I’ve rented a variety of cars recently. Car magazine does a nice job of rating autos using their “Good, Bad & Ugly” approach. Here goes:
- The Good
Mazda6. Excellent handling, mileage, four cylinder engine overworked, turning radius not great (reminds me of the soon to be retired Taurus’s poor turning)
Toyota Camry Machine like, excellent quality, could use some style.
Nissan Altima Points for some style, decent handling, V-6 reasonably fun
- The Bad:
2004 Toyota Avalon Terrible handling… difficult to read dashboard
2004 Ford Mustang. I assume the 2005 will be much, much better
- The ugly
Ford Expedition Hard to see the point, very big, poor mileage, essentially a very expensive pickup truck.
Open secrets has published a number of interesting reports based on recently filed campaign finance data:
Jay Rosen takes a useful look at Journalism & Big Media (or MSM – Main Stream Media to some). I like this:
- The real job of journalism is to help make the public lfe of the nation work well.
- For journalists, the rise of citizen comment on the Internet should be something to celebrate and learn from.
- The bias discourse has descended into meaninglessness, which doesn’t meant the press isn’t trapped by its own preconceptions.
- The survival of Big Media is not critical, the survival of journalism is. There’s a big difference between those two.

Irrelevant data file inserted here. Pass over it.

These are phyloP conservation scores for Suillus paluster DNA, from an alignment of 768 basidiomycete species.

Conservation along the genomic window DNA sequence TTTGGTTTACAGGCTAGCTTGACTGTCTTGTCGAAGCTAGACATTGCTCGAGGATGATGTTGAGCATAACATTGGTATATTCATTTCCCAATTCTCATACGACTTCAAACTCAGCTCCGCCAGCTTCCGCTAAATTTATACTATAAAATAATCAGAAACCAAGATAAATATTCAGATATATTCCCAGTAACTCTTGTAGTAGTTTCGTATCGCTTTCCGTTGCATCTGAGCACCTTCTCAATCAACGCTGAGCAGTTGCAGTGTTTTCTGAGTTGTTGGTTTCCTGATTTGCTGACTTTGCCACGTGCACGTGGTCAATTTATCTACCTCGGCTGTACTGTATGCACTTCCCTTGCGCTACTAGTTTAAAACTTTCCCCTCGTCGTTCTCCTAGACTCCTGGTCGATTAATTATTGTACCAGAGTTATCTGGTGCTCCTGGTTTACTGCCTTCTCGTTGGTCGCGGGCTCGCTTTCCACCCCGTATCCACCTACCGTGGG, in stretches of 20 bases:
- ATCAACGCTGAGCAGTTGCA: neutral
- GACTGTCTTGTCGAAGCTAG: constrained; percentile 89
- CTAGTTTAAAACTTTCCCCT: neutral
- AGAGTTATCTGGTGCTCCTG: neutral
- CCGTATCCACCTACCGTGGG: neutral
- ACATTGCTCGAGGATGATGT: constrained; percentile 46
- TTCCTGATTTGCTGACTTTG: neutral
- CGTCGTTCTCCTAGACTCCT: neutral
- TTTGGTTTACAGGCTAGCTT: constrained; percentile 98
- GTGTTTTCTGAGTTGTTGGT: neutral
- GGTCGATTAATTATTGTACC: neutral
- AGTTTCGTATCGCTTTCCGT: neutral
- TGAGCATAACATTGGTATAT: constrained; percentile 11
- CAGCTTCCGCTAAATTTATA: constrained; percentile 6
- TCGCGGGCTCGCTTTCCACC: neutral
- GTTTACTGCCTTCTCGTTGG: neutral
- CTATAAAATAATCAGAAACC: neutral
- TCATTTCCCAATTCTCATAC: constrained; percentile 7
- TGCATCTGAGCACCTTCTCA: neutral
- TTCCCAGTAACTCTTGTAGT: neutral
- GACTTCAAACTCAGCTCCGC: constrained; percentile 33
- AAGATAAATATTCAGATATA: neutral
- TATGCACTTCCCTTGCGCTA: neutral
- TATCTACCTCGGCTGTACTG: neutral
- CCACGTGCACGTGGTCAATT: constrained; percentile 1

- Bloggers "who care about facts and ideas," and there are many of those, should be wary of the Orwellians on their own side, who are themselves engaged in propaganda– the charge they are most likely to hurl at others.
City taxes on an average house in Madison would increase $82 under Mayor Dave Cieslewicz’s proposed 2005 executive budget.
That means the owner of an average $205,359 home would contribute about $1,597 to city operations, exclusive of county, MATC or school taxes.
Overall spending under Cieslewicz’s budget would increase 3.6 percent, though the property tax levy is going up 5.4 percent.
Brasser said that was due to the reductions in state aids and other revenue sources, as well as having less in reserves to plug the budget hole.
Last year the city had $4.7 million in reserves from the mayor’s hiring freeze.
“When all other revenue sources don’t keep pace with the inflation in our expenditures, the property tax is what has to make up the difference,” Brasser said.
Ideally, this article would include some history – spending and tax increases over the past decade vis a vis population growth, inflation and city employment, among others. If find this obfuscation disingenuous….
If you have views on this, send them to email@example.com (keep in mind that our total property tax increase will include school and county increases as well).
UPDATE: Dean Mosiman summarizes the Mayor’s tax increase plans.